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Customer Spotlight: College Students Go From 0 to 60 with FDM 3D Printing

September 22, 2022 News

In early 2022, an automotive engineering technology student and Formula SAE Engine Team Leader at Minnesota State University Mankato, contacted AdvancedTek to see if we could assist his team by 3D printing some large parts for their University capstone project. The project required them to build a functional formula-style race car to compete with over 100 other universities. We enjoy working with future engineers and helping people solve complex problems, plus this challenge sounded like fun, so we agreed (it didn’t hurt that we have a few motorheads and Mankato alums on the AdvancedTek team).

Formula SAE Competition

The Formula SAE Competition challenges SAE (Science, Engineering & Technology) student members to fund raise, conceive, design, fabricate, and compete among themselves with small formula-style racing cars. The design of the car frame and engine must fall within strict guidelines to control costs and reward knowledge, creativity, and imagination. Teams build their cars over a period of about one year and then take them to the event in Brooklyn, MI, to compete with colleges and universities worldwide. The end result is a meaningful engineering project experience for young engineers and the opportunity to work in a dedicated team effort.

Manufacturing the Car

The team at Mankato State had several tools at their disposal for this project, including CNC machines, injection molding machines, lathes, 3D printers, and more. Most of the components were made from steel and other metals, but plastic 3D printing played a key role.

The University owning a Stratasys F370 3D printer allowed the team to easily print parts for form and fit checks early in the design process. Having accurate representations of the final parts before they’re manufactured helps identify potential problems, saving time and money. No one likes the surprise when a part is manufactured and doesn’t work properly.

They printed hubs, uprights, and suspension rods and used the tactile feedback to better refine the designs to produce the best parts possible. This advantage helped them create a better car while reducing costs and keeping the project on schedule.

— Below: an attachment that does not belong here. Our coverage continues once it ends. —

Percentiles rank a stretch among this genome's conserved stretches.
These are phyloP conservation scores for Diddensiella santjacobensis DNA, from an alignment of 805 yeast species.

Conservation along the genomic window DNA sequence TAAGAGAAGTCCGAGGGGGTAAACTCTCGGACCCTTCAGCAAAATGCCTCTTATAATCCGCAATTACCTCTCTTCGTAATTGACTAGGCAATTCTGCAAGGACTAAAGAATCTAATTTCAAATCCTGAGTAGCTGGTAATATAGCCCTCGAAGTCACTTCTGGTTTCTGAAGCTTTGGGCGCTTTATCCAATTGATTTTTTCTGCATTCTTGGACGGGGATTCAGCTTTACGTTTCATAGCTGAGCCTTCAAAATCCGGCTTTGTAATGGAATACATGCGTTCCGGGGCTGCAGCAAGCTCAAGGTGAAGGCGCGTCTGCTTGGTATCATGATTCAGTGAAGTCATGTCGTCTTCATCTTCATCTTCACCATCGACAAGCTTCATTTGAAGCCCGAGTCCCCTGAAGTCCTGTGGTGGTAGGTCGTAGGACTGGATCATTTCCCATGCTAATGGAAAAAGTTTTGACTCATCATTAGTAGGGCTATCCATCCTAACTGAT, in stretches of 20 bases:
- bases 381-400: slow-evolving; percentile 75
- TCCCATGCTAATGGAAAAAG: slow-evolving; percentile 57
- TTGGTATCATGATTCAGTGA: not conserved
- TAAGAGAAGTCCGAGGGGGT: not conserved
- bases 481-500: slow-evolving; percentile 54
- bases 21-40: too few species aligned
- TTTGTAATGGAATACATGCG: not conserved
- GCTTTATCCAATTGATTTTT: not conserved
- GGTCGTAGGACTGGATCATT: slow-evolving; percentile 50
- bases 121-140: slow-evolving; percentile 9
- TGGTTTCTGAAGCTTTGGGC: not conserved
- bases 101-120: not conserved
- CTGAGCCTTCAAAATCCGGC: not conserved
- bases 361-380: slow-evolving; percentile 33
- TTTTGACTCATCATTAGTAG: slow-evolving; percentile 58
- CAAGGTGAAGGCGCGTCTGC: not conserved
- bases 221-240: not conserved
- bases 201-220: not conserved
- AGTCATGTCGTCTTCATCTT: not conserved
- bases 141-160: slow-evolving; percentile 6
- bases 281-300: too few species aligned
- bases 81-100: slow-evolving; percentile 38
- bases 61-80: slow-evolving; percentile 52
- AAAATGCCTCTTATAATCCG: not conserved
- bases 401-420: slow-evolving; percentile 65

Their vehicle was coming together nicely, but there were a few parts they had trouble manufacturing within the constraints of the program.

Due to the unique size and shape of the engine intake system, the students identified 3D printing as a potential solution for the actual production components. 3D printing provides the most design freedom to experiment with complex shapes and internal structures but to make these parts, they needed help.

While their F370 was great for producing prototypes, test-fit models, and some production components, the engine intake system would require a printer with a larger build volume and specialty materials that could withstand high temperatures and contact with fuel. In addition to technology needs, it was also important for them to find a partner who was an expert in 3D printing to help them identify the best materials and technology to get the desired result.

That’s when their engine team leader reached out to AdvancedTek to see if we could help, and we happily agreed. We got to work with the team to learn more about their needs so we could help get their car on the track. Through our brainstorming sessions, we determined a list of parts that could be 3D printed using Stratasys FDM (fused deposition modeling) technology: the inlet, main plenum, and four tubes to each cylinder.

Because 3D printing essentially grows a part from the bottom up, it allows for the creation of very complex structures that wouldn’t be possible with traditional manufacturing methods. An example of this is the ability to combine multiple individual components into a single 3D printed assembly. AdvancedTek used its large format Stratasys F450 3D printer to create one of these assemblies for the car, which reduced production and installation time. The complex shape was designed to fit perfectly into the car’s small frame and led to performance improvements from weight reduction.

For the parts that would be exposed to higher temperatures and fuel, it was determined that Carbon Fiber-Filled Nylon 12 with an epoxy coating was the best solution. AdvancedTek printed these parts, the SAE team coated them in epoxy, inserted press-fit threads for assembly, and installed them directly into the car. This installation was one of the final pieces in the fabrication and assembly process, and soon, the vehicle was ready to hit the track.

Now, for the information you’ve all been waiting for. The results!

“The 2021-22 Minnesota State University, Mankato Formula SAE team competed at Michigan International Speedway in Brooklyn, MI. This year, we managed to place 39th overall out of ~100 teams, though we were on pace to place in the top 15 until an unfortunate and unforeseen steering shaft failure caused us to not finish the endurance event on the last day of competition. With only nine seniors on the project this year, we are still very proud of the car we have made, though we all hoped for that top 15 outcome.”

AdvancedTek is proud to have partnered with the MSU Formula SAE team to support their project. We are outcome driven and want our customers and partners to succeed, so we center our mission around this. We want you to succeed and have the tools and skill set to help you get there. Let’s connect today!

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Posted by Heather Adams